Advances like these lead to greater levels of on-the-job training and empower the people who use the technology. Technology allows leaders to make more strategic decisions at a local level and frees up workers’ time to focus on higher level tasks. This approach also allows the workforce to collaborate better with one another and with machines to boost productivity and ultimately improve organizational performance.
Tearing Down Old School Structures
Alexis de Tocqueville wrote, “Nothing tends to materialize man, and to deprive his work of the faintest trace of mind, more than extreme division of labor.” What was true nearly 200 years ago is still true today: The very concept of a job — and the strict division of work — can effectively kill autonomy, inspiration, innovation and increase monotony, making tasks seem less significant and meaningful.
Now, digital is tearing down the hierarchy, bureaucracy and functional silos that have been pillars in organizations since the dawn of the Industrial Revolution. Functional roles and rigid job descriptions are giving way to people coalescing around joint goals and forming collaborative teams. This, in turn, enables the flow of critical information throughout organizations. These new ways of working promote feedback, learning and innovation at all levels.
Accenture Strategy research of European workers found that a vast majority of employees (81 percent) acknowledge that digital technologies will transform the way they work in the next three years (Figure 2). Half of that percentage say the level of transformation will be to a significant extent. Employees know they need to adjust — but more than half fear their leaders are not ready.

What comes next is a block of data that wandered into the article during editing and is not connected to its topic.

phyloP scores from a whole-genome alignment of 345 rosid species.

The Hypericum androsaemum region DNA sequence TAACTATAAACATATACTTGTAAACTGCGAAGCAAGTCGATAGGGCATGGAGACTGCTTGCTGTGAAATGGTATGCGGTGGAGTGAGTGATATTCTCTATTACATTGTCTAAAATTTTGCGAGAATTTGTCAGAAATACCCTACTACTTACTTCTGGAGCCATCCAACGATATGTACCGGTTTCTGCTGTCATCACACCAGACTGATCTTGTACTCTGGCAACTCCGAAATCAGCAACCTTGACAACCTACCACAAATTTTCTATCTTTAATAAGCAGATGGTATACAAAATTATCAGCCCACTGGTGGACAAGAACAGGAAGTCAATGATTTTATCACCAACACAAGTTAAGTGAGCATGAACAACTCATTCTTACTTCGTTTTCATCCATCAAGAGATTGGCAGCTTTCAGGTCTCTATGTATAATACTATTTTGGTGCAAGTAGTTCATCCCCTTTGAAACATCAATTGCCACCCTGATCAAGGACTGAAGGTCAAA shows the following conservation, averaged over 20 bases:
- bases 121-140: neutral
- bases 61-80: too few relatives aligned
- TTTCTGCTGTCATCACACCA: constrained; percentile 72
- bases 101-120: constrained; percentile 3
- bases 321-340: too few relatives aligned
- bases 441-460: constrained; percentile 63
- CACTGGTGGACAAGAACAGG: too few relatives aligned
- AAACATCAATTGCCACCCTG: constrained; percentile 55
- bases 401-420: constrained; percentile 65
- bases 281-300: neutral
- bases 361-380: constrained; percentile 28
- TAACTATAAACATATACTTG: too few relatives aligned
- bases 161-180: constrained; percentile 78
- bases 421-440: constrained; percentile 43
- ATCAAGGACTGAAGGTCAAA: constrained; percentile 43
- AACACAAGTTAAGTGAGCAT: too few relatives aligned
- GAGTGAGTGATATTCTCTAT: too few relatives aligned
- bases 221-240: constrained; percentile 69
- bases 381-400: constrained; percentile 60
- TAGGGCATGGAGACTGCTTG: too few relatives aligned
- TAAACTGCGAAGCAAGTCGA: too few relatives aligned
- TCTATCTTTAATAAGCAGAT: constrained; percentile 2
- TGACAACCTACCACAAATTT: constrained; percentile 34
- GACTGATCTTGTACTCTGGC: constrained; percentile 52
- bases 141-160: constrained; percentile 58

Rather than sitting still and waiting for transformation to happen, employees are honing their own skills and capabilities in readiness. Sixty-two percent said they are assessing the new skills and capabilities that will be required of them in the future. Almost two-thirds (64 percent) said they are proactively learning new digital tools and technical skills to prepare them to adapt to digital advances (Figure 3).
Water is an apt analogy for the effect of digital on an organization. Like a liquid, digital technology flows throughout every nook and cranny in a company. And like drops of water that over time turn stones into pebbles, digital wears down siloes and hierarchies, only a lot faster. It also hastens the organizations evolution into more flexible and networked forms.
Like a river, digital connects people across geographies and functions. It makes work processes more transparent and encourages the intersection of people and ideas that can lead to knowledge transfer that gives rise to breathtaking innovation. It helps grow complex ecosystems of vendors and alliance partners by dramatically reducing the cost of collaboration.
Because of its fluid nature, digital encourages and even requires a more “horizontal” form of leadership, meaning the ability to exercise influence without formal authority. Horizontal leadership encourages collaboration and decentralized decision-making — vital elements in a digital enterprise. Indeed, skill in horizontal leadership is what enables executives to let go and trust that effective work can be conducted by teams and that effective decision-making can be carried out at the edges of the organization.